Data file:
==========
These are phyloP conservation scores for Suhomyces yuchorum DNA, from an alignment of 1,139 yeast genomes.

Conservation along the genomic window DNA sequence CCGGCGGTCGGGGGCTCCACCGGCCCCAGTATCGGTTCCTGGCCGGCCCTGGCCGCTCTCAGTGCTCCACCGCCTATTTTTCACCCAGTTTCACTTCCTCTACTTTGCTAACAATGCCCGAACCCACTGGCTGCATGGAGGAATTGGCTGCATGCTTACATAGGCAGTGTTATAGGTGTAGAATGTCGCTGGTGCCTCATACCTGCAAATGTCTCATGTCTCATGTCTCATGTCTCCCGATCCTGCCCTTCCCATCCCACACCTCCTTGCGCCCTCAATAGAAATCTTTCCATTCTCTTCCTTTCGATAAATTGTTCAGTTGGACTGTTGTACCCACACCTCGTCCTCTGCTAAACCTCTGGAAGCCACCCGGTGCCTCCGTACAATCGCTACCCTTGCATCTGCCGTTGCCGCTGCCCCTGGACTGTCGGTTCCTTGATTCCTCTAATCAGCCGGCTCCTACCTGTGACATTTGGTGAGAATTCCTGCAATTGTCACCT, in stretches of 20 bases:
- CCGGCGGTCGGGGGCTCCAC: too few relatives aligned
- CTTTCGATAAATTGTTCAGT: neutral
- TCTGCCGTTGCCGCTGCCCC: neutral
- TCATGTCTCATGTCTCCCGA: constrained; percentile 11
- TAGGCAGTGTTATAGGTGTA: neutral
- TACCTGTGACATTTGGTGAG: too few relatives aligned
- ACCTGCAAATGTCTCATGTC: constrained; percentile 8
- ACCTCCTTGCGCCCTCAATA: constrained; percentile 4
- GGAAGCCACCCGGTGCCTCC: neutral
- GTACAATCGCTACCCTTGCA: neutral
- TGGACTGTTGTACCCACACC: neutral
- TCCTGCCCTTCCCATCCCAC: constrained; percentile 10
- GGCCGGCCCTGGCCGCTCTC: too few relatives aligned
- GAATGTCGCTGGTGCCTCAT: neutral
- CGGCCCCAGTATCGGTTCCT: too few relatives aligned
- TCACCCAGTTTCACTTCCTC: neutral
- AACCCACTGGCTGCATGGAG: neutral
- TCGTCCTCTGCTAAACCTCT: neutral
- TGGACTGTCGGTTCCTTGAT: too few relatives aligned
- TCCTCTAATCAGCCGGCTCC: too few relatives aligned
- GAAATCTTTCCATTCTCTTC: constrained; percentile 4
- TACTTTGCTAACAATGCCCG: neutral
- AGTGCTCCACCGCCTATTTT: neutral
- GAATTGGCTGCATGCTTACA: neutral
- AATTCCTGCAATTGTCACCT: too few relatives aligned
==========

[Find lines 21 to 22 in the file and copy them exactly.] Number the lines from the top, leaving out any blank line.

- TGGACTGTCGGTTCCTTGAT: too few relatives aligned
- TCCTCTAATCAGCCGGCTCC: too few relatives aligned